(FOX 9) - On the Minnesota prairie near the South Dakota border, you will find Ben Dwire and his family moving their grass-fed beef cattle from one field to another.
Not just for the health of the herd, but the health of the earth.
“This is nature’s original template. What we’re doing is nothing brand new. This is the same system the buffalo used when they built the prairies," Dwire said.
It’s a philosophy known as regenerative agriculture, a way of doing things that enhance the ecosystem and replenish the soil.
For Dwire, a fifth generation farmer, desperation and drought was the catalyst for change.
“Probably the biggest thing was economics...Wanted to look for a different way of doing things, and also, just environmental impacts," he told Fox 9.
The drought of 2012 was a turning point for the family. Dwire got half the corn he was expecting and ran out of grass to feed his cattle by August. He thought he might have been looking at his last harvest.
“Little bit of a wake-up call, if you will. We felt very vulnerable. We felt out of control," he commented.
WORKING WITH NATURE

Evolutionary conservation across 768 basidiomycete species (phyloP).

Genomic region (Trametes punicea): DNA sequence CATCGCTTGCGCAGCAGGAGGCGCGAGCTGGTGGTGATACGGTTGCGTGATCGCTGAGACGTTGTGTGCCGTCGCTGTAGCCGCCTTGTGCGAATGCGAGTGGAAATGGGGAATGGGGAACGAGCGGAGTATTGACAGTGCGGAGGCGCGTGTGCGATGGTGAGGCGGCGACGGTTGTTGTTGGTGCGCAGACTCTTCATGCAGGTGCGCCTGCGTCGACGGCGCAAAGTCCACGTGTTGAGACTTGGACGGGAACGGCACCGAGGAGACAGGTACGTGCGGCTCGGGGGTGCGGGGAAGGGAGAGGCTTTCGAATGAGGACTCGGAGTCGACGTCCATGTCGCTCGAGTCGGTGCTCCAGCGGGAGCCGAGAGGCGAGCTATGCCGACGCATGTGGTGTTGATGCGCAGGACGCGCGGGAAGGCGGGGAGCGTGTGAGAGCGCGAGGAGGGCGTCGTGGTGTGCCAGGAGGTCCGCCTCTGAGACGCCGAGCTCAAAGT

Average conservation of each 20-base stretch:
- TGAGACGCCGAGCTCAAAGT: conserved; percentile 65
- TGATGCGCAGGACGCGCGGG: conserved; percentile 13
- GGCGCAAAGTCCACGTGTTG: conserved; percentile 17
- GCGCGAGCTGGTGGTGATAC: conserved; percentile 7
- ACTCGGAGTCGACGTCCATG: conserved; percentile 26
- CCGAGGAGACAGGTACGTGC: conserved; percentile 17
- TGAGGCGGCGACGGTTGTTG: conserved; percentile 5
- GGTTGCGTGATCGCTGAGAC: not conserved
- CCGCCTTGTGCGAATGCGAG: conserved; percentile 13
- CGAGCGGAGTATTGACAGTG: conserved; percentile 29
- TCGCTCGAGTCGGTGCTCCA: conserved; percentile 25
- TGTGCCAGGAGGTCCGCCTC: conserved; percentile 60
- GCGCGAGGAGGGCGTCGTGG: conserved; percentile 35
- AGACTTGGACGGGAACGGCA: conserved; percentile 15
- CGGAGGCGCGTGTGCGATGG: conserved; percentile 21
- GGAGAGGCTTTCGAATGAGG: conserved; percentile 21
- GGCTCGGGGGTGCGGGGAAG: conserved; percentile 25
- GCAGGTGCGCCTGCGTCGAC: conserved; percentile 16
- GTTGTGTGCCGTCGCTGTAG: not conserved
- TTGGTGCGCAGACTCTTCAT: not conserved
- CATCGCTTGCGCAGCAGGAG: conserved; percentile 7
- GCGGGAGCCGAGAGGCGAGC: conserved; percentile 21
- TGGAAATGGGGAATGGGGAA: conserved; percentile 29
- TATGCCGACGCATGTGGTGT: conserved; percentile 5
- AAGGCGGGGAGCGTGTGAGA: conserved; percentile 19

He stopped tilling the soil, which stopped erosion and kept in moisture. In addition, he stopped planting genetically modified crops, cutting his cost for seed and fertilizer.
“You feel like you’re on a treadmill constantly chasing a carrot. You get a new chemical, but eventually weeds become resistant too. It’s constantly looking for the next thing. If you have diversity you can naturally break up that cycle,” he said.
The 38-year-old started birthing calves in the spring, rather than the fall, when there is plenty of nutritious grass. His cows are not kept in confinement pens, they are left to roam the prairie, and he keeps them moving from field to field to avoid overgrazing.
He said his veterinarian bills have almost disappeared.
"They are just moving around out there. The pathogens aren’t out there. They’re moving on to fresh clean soil all the time. The open air, fresh air, and space just limited those diseases."
He plants a variety of grasses, believing diversity is key.
“Nature likes to be surprised. She’s been around a long time, she could teach us a lesson or two. We don’t get one over on her. You have to keep her on her toes," he said.
Along with his wife Kristi, who works as a pharmacist, they have carved out a life for themselves and their two daughters. At a time when farmers feel they have to go big to survive, Dwire has found you can still be small, if you keep things very simple.